→To learn more about this problem child, go check out Fate/strange Fake.
One half of the El-Melloi Classroom’s legendary duo.
The blessed unwanted child. Or, more frankly, the idiot genius. Originally a character from Fate/strange Fake. For most of his lines, the author received assistance from his fellow writer, Narita Ryōgo. Though, Case Files and Fake have a number of key premises that are extremely different.
His elemental affinity is Void.
Normally, a magus is bound by what magecraft they specialize in. But in Flat’s case, he recklessly creates a new magical formula every time, and hardly ever relies on a preexisting magical Foundation. For this reason, he has the apparently glaring weakness of “being completely unable to use the same magecraft twice,” but he doesn’t care so much about that. Maybe that’s what it means to be a genius.
In most cases, he uses one of the following incantations.
Casting proactively: “Game Select” (“Interference, Start”) + “Game Over” (“Observation Complete”)
Casting reactively: “Play Ball” (“Intervention, Start”) + “Game Set” (“Situation Resolved”)
That being said, while the ruby text of “Game Select” may remain constant with each cast, the kanji are decided at the time of casting.1 This decision is based both on Flat’s whims at the time and any changes he wants to make to the spell’s formula through the meaning of the incantation.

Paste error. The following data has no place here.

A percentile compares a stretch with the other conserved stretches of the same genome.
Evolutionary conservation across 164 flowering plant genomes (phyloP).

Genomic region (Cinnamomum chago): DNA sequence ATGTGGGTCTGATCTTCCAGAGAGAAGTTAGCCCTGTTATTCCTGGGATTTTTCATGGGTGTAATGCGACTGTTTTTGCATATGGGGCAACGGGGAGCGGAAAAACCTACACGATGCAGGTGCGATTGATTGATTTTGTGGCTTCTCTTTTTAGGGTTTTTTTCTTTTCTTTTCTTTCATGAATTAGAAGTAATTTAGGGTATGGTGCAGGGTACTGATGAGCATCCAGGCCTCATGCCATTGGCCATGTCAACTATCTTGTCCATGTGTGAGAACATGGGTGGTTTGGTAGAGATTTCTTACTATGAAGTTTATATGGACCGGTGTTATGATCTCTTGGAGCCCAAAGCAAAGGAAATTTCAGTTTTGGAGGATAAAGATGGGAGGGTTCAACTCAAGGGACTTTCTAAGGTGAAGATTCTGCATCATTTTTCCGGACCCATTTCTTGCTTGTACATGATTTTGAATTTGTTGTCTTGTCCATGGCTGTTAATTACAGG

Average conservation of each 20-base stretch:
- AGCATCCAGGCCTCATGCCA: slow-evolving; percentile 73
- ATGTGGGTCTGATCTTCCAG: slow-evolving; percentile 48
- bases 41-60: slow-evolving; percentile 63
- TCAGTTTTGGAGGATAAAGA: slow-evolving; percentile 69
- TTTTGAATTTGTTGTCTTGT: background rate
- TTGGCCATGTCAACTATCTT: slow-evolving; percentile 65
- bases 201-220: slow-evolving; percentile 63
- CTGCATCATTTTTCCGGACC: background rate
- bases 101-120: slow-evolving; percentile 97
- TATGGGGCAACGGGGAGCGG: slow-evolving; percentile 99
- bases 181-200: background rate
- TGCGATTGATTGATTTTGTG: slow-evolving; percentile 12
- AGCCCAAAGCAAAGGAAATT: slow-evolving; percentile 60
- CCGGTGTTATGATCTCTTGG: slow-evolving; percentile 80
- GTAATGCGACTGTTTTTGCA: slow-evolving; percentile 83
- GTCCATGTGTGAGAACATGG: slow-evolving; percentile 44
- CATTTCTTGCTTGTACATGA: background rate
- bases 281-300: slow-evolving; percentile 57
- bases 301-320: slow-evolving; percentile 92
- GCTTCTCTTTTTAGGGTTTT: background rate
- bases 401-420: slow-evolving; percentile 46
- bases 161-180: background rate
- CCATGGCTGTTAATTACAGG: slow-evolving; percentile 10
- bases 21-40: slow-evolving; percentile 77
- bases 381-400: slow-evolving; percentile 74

Though he may seem like an omnipotent cheat character, his hand-to-hand fighting ability is surprisingly zero. Or rather, negative. He fails out of every single self defense class. That is why even after Svin graduated, Flat was still unable to graduate from the El-Melloi Classroom. The scene of Svin coming back to the classroom and chastising Flat for still causing trouble for their professor has become a regular occurrence.
“I’ll ask just in case. Why did you do a drop kick for self defense?”
“Because it’s cool, Professor!!”
“Alright, die then. There’s no way a drop kick would ever be considered in a realistic self defense scenario, you absolute idiot!”
“But Professor, I believe he only failed due to his inexperience.”
“…please, Miss, don’t encourage him.”
- ^ In the Japanese text, Flat’s Incantations (like most Type-Moon incantations) are written as Kanji with an indicator above them as to how they should be read. This pronunciation guide actually spells out the English phrases (“Game Select,” “Play Ball,” etc). The Kanji below them show the intended meaning of the phrase, and is in Japanese (“Interference, Start,” “Intervention, Start”). The comment here refers to the fact that while the pronunciation guide of “Game Select” remains constant, the kanji representing the actual meaning that should be taken from the phrase are different for each casting.